Cropping

Farmer fears for food security

By Sophie Baldwin

Where will our food come from in the future?

If there is no competition on imports from Australian farmers, what is going to keep the price of food down in the future?

Those are the questions mixed farmer Alastair Starritt from Womboota (about 35km north of Echuca) is asking.

He believes food security is an emerging issue for Australian consumers as productive irrigation land is sacrificed due to the implementation of the Murray-Darling Basin Plan.

‘‘The Riverina has taken a fair haircut conservatively of at least a 75 per cent loss in potential production because we have returned to dryland farming — something consumers don’t really understand the implications of,’’ Mr Starritt said.

He said the reduction of food production in Australia would affect the price consumers paid for food in the future, not to mention the quality.

‘‘No competition in the market will come at a price.

‘‘It will change markets and dynamics and the principles of food supply and food security here in our country and our regional economies will suffer, jobs will be lost, and services will move away.’’

Mr Starritt said a zero water allocation in a year when water storages were full showed the government prioritised the environmental demands of South Australia’s Lower Lakes over food and fibre production.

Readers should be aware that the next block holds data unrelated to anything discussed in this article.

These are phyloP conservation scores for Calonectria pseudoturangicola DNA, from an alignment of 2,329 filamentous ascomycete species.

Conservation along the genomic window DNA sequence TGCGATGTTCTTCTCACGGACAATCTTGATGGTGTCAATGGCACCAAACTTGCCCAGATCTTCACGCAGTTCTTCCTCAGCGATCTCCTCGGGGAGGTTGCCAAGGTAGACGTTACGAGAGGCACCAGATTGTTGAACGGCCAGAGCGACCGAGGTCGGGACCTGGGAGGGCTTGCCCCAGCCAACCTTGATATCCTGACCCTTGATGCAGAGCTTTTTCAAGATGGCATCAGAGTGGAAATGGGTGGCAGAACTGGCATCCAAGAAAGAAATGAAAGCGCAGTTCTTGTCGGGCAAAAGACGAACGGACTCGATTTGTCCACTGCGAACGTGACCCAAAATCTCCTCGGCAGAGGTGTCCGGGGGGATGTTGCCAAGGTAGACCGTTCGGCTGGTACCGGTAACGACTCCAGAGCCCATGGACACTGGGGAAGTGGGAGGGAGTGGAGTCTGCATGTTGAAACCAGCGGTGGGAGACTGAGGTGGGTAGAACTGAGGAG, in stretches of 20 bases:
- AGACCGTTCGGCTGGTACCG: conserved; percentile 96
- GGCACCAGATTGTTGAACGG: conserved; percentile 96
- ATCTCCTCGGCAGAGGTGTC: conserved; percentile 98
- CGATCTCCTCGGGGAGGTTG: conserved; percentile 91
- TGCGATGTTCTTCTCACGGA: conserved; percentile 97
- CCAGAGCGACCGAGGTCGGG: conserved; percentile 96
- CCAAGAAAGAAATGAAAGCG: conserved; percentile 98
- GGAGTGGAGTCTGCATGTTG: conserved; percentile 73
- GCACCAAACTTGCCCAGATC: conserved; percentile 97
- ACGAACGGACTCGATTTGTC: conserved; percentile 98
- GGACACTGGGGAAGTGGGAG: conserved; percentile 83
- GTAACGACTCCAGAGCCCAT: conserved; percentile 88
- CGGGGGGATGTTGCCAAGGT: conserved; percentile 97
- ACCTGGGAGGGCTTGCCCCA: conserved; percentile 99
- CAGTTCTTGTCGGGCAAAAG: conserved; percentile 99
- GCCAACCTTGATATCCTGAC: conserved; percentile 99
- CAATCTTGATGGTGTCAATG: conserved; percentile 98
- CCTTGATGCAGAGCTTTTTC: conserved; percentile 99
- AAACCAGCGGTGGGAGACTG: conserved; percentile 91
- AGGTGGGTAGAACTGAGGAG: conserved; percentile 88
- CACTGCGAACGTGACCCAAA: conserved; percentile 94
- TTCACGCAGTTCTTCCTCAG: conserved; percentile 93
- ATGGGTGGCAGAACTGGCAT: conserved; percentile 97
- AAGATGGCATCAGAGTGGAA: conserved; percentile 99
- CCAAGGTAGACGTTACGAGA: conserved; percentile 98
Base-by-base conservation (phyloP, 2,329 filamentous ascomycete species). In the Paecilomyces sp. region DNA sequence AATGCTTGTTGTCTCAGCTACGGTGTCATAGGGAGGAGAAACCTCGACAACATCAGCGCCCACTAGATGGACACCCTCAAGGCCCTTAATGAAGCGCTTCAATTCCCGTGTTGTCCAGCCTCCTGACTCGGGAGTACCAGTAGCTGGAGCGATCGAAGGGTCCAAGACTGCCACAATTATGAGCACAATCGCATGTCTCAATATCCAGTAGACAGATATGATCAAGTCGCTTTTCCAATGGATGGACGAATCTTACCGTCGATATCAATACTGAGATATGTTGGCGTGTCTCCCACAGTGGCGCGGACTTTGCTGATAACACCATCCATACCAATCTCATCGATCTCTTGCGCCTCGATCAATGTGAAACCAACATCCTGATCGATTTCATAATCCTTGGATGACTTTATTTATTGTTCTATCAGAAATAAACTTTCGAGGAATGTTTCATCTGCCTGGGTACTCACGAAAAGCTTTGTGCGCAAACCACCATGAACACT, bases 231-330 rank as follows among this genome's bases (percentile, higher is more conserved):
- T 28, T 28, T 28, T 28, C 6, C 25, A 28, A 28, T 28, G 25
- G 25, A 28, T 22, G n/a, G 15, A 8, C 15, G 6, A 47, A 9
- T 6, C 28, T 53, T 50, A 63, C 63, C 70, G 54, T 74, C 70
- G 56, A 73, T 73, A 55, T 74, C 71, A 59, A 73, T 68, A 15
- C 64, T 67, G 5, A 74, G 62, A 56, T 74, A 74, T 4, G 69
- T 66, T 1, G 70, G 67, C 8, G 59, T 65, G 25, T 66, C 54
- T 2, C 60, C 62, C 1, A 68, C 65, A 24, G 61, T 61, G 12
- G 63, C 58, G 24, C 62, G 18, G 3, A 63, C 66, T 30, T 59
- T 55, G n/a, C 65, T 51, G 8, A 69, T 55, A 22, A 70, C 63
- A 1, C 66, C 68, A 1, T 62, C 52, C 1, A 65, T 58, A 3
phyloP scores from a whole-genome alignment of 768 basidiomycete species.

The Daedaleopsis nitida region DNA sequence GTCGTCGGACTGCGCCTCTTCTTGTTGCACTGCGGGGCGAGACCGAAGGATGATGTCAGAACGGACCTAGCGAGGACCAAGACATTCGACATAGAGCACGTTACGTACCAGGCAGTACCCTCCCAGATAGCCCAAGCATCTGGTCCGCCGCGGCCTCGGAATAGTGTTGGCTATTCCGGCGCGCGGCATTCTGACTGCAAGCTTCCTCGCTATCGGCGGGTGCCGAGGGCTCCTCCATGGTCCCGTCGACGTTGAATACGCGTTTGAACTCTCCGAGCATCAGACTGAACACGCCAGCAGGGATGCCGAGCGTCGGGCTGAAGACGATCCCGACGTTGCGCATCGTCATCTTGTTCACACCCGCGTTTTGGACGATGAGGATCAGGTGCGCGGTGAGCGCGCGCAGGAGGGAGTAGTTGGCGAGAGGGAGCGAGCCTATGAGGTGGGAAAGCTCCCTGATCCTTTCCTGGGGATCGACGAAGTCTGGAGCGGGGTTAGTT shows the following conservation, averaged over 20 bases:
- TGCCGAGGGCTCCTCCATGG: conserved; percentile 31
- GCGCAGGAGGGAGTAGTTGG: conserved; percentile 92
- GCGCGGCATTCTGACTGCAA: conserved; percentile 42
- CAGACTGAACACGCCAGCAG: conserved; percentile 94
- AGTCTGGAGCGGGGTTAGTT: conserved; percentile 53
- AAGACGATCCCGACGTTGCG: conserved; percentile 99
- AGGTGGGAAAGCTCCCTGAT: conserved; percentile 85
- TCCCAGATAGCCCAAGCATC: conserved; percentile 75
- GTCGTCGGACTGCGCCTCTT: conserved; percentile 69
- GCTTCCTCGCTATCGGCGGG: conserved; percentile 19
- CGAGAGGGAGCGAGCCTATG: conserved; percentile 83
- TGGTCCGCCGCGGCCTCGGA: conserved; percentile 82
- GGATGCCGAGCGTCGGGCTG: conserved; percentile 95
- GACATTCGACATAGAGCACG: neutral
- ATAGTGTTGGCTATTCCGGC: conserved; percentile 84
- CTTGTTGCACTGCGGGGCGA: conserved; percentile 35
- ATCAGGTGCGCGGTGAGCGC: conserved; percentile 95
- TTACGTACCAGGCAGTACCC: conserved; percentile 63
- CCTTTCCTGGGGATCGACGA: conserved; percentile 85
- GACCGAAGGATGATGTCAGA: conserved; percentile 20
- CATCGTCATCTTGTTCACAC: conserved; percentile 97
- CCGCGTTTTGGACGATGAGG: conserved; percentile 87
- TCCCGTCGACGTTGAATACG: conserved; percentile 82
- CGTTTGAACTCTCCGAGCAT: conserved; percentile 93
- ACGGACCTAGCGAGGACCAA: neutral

‘‘Our area has really suffered this season. We could all understand if it was a true drought, but the water was there in storage, we just couldn’t access it.

‘‘The irrigation system was set up by our forefathers to take out the ups and downs of dry seasons so regional areas can share in economic prosperity.’’

The Starritts run a livestock and cropping enterprise, producing lamb, beef and wool and growing oilseeds, cereals and some legumes.

They are heavily reliant on irrigation.

‘‘We purchased water this year at an extraordinary price just so we could have our ewes lamb on green grass,’’ Mr Starritt said.

‘‘They couldn’t drop on bare ground with nothing for their mums to eat.

‘‘The economics of purchasing water to do this certainly didn’t stack up but it was more about a welfare issue than anything else.’’

He said farming in this manner was not sustainable.

‘‘You can only farm for so long when the returns don’t stack up before your business collapses.’’

Mr Starritt is joining a long line of people calling for a pause to the Murray-Darling Basin Plan.

‘‘Since its inception there have been no thorough reviews, they seem to just charge on regardless of their impact.

‘‘People say a new plan would be worse but this one has been pretty bad, and no-one appears to be happy; not the farmers, the environment, the indigenous community — this alone should be a catalyst for a review.

‘‘I use the analogy if your car develops a rattle and there is no investigation or assessment the whole thing can fall apart — and the car is certainly rattling under the MDBP.’’